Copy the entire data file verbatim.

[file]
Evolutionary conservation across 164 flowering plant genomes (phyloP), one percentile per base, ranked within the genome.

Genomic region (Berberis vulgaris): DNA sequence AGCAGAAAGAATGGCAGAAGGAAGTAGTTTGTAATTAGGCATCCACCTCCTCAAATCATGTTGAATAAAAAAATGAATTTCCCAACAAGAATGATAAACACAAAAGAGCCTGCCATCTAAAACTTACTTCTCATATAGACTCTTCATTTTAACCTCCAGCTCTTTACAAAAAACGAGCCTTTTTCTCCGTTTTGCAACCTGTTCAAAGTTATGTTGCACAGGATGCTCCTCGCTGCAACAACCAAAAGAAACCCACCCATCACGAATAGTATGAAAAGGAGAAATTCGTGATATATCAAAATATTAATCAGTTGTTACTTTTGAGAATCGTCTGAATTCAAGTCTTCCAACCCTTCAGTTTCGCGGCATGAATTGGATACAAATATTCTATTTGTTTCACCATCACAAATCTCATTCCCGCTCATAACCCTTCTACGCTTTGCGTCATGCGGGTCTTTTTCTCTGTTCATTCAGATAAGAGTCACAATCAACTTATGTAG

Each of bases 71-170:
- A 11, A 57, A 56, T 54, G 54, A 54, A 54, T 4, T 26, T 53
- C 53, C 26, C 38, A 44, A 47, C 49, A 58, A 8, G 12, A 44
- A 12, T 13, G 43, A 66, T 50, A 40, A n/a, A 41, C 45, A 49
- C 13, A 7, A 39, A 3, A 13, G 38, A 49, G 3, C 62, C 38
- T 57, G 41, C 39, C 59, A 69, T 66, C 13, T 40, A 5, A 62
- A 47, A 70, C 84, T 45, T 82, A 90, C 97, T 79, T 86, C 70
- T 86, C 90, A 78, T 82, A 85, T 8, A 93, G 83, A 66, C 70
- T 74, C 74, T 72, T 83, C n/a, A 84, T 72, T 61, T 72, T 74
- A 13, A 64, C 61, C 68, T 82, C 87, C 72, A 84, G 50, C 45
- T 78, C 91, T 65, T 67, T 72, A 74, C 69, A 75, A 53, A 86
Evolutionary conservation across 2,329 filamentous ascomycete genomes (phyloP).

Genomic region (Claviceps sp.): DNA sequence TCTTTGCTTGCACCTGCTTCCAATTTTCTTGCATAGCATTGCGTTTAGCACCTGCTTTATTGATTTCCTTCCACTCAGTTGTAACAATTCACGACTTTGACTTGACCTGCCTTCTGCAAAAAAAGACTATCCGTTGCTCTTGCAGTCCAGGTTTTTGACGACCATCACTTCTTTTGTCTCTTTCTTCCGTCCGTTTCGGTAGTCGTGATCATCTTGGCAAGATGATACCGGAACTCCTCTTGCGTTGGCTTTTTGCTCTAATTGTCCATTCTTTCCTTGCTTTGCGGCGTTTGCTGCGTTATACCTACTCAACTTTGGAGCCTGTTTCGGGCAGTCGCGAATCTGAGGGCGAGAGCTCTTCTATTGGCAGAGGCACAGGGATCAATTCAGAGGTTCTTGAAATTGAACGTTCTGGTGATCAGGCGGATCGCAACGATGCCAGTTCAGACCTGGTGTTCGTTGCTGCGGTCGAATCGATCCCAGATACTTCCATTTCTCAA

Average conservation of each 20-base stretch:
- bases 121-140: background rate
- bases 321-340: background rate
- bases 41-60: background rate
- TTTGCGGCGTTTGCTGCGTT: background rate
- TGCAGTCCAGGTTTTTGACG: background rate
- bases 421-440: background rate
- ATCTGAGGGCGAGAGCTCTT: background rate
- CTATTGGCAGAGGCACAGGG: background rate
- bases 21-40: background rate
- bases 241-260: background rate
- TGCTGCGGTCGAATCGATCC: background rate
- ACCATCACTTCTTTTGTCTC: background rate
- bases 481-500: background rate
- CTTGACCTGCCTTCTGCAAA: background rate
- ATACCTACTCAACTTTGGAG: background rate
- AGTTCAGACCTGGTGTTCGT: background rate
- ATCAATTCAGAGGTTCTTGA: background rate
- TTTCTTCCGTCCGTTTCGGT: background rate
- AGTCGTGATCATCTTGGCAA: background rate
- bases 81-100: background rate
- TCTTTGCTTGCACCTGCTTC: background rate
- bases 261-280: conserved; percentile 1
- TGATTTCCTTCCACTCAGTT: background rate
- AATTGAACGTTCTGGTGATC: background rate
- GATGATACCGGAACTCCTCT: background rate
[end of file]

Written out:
Evolutionary conservation across 164 flowering plant genomes (phyloP), one percentile per base, ranked within the genome.

Genomic region (Berberis vulgaris): DNA sequence AGCAGAAAGAATGGCAGAAGGAAGTAGTTTGTAATTAGGCATCCACCTCCTCAAATCATGTTGAATAAAAAAATGAATTTCCCAACAAGAATGATAAACACAAAAGAGCCTGCCATCTAAAACTTACTTCTCATATAGACTCTTCATTTTAACCTCCAGCTCTTTACAAAAAACGAGCCTTTTTCTCCGTTTTGCAACCTGTTCAAAGTTATGTTGCACAGGATGCTCCTCGCTGCAACAACCAAAAGAAACCCACCCATCACGAATAGTATGAAAAGGAGAAATTCGTGATATATCAAAATATTAATCAGTTGTTACTTTTGAGAATCGTCTGAATTCAAGTCTTCCAACCCTTCAGTTTCGCGGCATGAATTGGATACAAATATTCTATTTGTTTCACCATCACAAATCTCATTCCCGCTCATAACCCTTCTACGCTTTGCGTCATGCGGGTCTTTTTCTCTGTTCATTCAGATAAGAGTCACAATCAACTTATGTAG

Each of bases 71-170:
- A 11, A 57, A 56, T 54, G 54, A 54, A 54, T 4, T 26, T 53
- C 53, C 26, C 38, A 44, A 47, C 49, A 58, A 8, G 12, A 44
- A 12, T 13, G 43, A 66, T 50, A 40, A n/a, A 41, C 45, A 49
- C 13, A 7, A 39, A 3, A 13, G 38, A 49, G 3, C 62, C 38
- T 57, G 41, C 39, C 59, A 69, T 66, C 13, T 40, A 5, A 62
- A 47, A 70, C 84, T 45, T 82, A 90, C 97, T 79, T 86, C 70
- T 86, C 90, A 78, T 82, A 85, T 8, A 93, G 83, A 66, C 70
- T 74, C 74, T 72, T 83, C n/a, A 84, T 72, T 61, T 72, T 74
- A 13, A 64, C 61, C 68, T 82, C 87, C 72, A 84, G 50, C 45
- T 78, C 91, T 65, T 67, T 72, A 74, C 69, A 75, A 53, A 86
Evolutionary conservation across 2,329 filamentous ascomycete genomes (phyloP).

Genomic region (Claviceps sp.): DNA sequence TCTTTGCTTGCACCTGCTTCCAATTTTCTTGCATAGCATTGCGTTTAGCACCTGCTTTATTGATTTCCTTCCACTCAGTTGTAACAATTCACGACTTTGACTTGACCTGCCTTCTGCAAAAAAAGACTATCCGTTGCTCTTGCAGTCCAGGTTTTTGACGACCATCACTTCTTTTGTCTCTTTCTTCCGTCCGTTTCGGTAGTCGTGATCATCTTGGCAAGATGATACCGGAACTCCTCTTGCGTTGGCTTTTTGCTCTAATTGTCCATTCTTTCCTTGCTTTGCGGCGTTTGCTGCGTTATACCTACTCAACTTTGGAGCCTGTTTCGGGCAGTCGCGAATCTGAGGGCGAGAGCTCTTCTATTGGCAGAGGCACAGGGATCAATTCAGAGGTTCTTGAAATTGAACGTTCTGGTGATCAGGCGGATCGCAACGATGCCAGTTCAGACCTGGTGTTCGTTGCTGCGGTCGAATCGATCCCAGATACTTCCATTTCTCAA

Average conservation of each 20-base stretch:
- bases 121-140: background rate
- bases 321-340: background rate
- bases 41-60: background rate
- TTTGCGGCGTTTGCTGCGTT: background rate
- TGCAGTCCAGGTTTTTGACG: background rate
- bases 421-440: background rate
- ATCTGAGGGCGAGAGCTCTT: background rate
- CTATTGGCAGAGGCACAGGG: background rate
- bases 21-40: background rate
- bases 241-260: background rate
- TGCTGCGGTCGAATCGATCC: background rate
- ACCATCACTTCTTTTGTCTC: background rate
- bases 481-500: background rate
- CTTGACCTGCCTTCTGCAAA: background rate
- ATACCTACTCAACTTTGGAG: background rate
- AGTTCAGACCTGGTGTTCGT: background rate
- ATCAATTCAGAGGTTCTTGA: background rate
- TTTCTTCCGTCCGTTTCGGT: background rate
- AGTCGTGATCATCTTGGCAA: background rate
- bases 81-100: background rate
- TCTTTGCTTGCACCTGCTTC: background rate
- bases 261-280: conserved; percentile 1
- TGATTTCCTTCCACTCAGTT: background rate
- AATTGAACGTTCTGGTGATC: background rate
- GATGATACCGGAACTCCTCT: background rate